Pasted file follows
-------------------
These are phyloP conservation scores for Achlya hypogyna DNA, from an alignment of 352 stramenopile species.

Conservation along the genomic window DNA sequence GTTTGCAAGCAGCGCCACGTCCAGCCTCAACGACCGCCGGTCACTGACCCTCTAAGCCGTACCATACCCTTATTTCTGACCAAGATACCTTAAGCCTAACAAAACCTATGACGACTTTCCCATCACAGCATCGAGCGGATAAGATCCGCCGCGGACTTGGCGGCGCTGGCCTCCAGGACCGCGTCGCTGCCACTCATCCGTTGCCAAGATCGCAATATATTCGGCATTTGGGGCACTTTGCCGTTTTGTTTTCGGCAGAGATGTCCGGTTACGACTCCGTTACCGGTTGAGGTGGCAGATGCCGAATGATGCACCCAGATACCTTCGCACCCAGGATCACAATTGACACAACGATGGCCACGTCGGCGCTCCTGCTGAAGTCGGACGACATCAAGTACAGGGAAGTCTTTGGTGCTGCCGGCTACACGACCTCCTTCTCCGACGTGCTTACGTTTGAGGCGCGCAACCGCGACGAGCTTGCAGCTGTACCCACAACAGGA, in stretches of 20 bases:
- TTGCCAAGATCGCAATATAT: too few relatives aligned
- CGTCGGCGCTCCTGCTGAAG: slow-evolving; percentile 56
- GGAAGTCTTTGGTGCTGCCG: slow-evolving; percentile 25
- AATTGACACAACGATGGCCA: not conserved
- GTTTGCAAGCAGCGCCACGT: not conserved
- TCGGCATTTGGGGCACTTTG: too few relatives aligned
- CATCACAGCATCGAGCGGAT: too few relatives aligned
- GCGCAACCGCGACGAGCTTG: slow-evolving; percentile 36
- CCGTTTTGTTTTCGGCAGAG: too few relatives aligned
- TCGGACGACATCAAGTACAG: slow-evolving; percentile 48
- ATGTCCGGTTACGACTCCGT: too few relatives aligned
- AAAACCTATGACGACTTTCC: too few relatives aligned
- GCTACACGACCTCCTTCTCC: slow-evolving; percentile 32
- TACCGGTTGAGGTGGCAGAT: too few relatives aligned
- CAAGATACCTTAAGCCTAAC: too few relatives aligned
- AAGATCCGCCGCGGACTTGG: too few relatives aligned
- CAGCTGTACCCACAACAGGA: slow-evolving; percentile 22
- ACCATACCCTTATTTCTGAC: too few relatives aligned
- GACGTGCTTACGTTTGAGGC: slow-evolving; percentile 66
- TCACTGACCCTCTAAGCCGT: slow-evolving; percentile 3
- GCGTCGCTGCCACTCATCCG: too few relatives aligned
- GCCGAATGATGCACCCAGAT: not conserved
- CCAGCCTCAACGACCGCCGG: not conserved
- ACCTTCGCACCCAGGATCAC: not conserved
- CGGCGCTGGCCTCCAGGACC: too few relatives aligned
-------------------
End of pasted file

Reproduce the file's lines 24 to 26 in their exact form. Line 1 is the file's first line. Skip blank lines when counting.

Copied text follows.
- GCCGAATGATGCACCCAGAT: not conserved
- CCAGCCTCAACGACCGCCGG: not conserved
- ACCTTCGCACCCAGGATCAC: not conserved